Shippers everywhere face an uncertain future. The constant threat of a trade war and increasing consumer demands have pushed existing operations to their breaking points. Customers want information and visibility at any given time, and any misstep in the supply chain could result in permanent losses to profitability, productivity, and efficiency. The situation leaves very little room for error, and unfortunately, to err is human.
Additionally, global trade scales are vulnerable to an impending digital documentation revolution, as noted by Kyunghee Park of Bloomberg.com. For shippers to stay competitive with big-box retailers like Walmart along with growing e-commerce vendors, they must think outside the box and cut costs wherever possible. Since documentation and paperwork make up a considerable portion of time lost in transport, shipping on the blockchain will revolutionize the industry and allow you to do more with less.
Challenges of Current Shipping Practices
The challenges of current shipping processes can be attributed to fundamental flaws in the way world trade operates. A shipment that is crossing international borders must go through customs, processing, container inspection, and approval. This can take days, if not weeks. This, in turn, contributes to delays. These delays can be in customers receiving a product, or for business-to-business (B2B) customers, it results in a cascading series of stock level impacts. The end result is that customers are not able to purchase what they want when they want due to stocking issues. And everyone knows that when the customer is unhappy, everyone is unhappy.
Shippers have a tendency to view shipping as a standalone process, but it is much more than that. Shipments must move through dozens of handlers to get from point A to point B. A single shipment of a perishable product could take up to a month to move across international locations and jurisdictions depending on distance, weather, and accuracy in documentation. When you think about all the players involved in a single shipment’s journey, it is really no wonder how often there are issues and inconsistencies in the supply chain.
The good news is that shipping on the blockchain will eliminate much of the hassle with poor visibility and paperwork. The bad news is that it presents new interoperability problems. Allow me to explain.
Many companies are developing their own blockchain-based shipping platforms using incorruptible distributed ledger technology. They see the benefits of jumping on the blockchain bandwagon, but because they are developing private blockchains, they are creating new issues.
In order for a blockchain solution to be effective for everyone, all systems must be able to communicate with each other. When a product moves in the supply chain, platforms must be able to communicate and interoperate. This means that differences in blockchain tracking platforms could have unintended consequences. In other words, it is not enough to merely implement blocking technology. Shippers must implement blockchain technology that can fit into the ecosystem with other parties in the supply chain, including end-users.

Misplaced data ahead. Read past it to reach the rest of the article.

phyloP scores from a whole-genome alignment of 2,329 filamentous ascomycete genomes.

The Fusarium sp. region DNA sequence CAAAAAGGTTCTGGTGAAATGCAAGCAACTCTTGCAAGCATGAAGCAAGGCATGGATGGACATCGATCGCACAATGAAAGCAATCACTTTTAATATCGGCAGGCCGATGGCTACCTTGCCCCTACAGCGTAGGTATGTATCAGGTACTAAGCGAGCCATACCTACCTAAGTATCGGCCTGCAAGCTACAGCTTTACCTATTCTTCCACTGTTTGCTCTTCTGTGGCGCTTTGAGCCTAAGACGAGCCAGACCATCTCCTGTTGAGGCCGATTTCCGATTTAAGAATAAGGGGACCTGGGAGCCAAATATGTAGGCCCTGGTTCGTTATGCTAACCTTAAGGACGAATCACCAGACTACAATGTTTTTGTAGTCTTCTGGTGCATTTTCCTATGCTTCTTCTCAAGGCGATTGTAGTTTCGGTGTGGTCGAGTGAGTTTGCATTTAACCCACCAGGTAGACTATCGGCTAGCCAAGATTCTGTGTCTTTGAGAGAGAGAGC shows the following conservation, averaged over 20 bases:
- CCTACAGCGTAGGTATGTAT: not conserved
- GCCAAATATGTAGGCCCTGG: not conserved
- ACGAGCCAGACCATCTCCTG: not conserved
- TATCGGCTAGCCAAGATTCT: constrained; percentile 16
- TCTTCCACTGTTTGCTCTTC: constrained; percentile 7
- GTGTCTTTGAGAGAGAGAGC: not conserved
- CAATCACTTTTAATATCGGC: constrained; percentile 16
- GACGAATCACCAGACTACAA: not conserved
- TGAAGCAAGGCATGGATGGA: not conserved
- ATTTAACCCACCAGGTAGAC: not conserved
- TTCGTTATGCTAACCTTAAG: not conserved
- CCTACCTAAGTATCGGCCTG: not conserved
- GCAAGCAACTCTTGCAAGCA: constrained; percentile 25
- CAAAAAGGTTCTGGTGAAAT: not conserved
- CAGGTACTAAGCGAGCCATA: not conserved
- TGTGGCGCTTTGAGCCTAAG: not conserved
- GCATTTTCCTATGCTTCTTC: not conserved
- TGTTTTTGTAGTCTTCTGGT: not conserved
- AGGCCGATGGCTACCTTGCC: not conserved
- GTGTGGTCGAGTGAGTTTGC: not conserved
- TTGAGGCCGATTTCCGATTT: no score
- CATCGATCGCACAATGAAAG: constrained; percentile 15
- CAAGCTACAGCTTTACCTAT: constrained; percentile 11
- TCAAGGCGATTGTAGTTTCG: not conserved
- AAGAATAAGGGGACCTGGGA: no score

Blockchain technology holds great promise for transparency and accountability in logistics. As per Medium.com, transparency in the supply chain should record the full process of goods throughout the chain. Shippers who take advantage of blockchain can review the status of documents and charges incurred in real time. This enables new uses of data analytics and business intelligence tools to ensure data integrity and generate meaningful insights into shipping trends. Over here at ShipChain, we are working to unify track and trace to give shippers improved visibility into document status, data, and overall shipping activity.
Benefits of Shipping on the Blockchain
The benefits of implementing blockchain shipping resources and technologies are similar to the gains achieved when upgrading IT systems. With the movement toward software as a service (SaaS) platforms, deployment of blockchain technology is the next logical step. It eliminates many of the manual processes and complications associated with shipping and offers these key benefits:
- An added layer of transparency, which promotes visibility and reduces risk throughout the entire supply chain
- Increased accountability for all parties, reducing the risk of cargo theft and streamlining claims processing when problems arise
- End-to-end visibility through tracking and tracing, enabling shippers and customers to get real-time updates on product location and expected time of arrival
- Elimination of middleman markup for technologies and tools to track product, reducing overhead costs for shippers and carriers alike
- Aligning incentives of all parties involved in the supply chain, increasing collaboration and reducing costs along the way
Unlock the Potential of Your Team With Blockchain
Shipping on the blockchain is a multi-trillion opportunity. Everyone is taking an interest in the applications of this technology for improving traceability, visibility, accountability, and accuracy in shipping.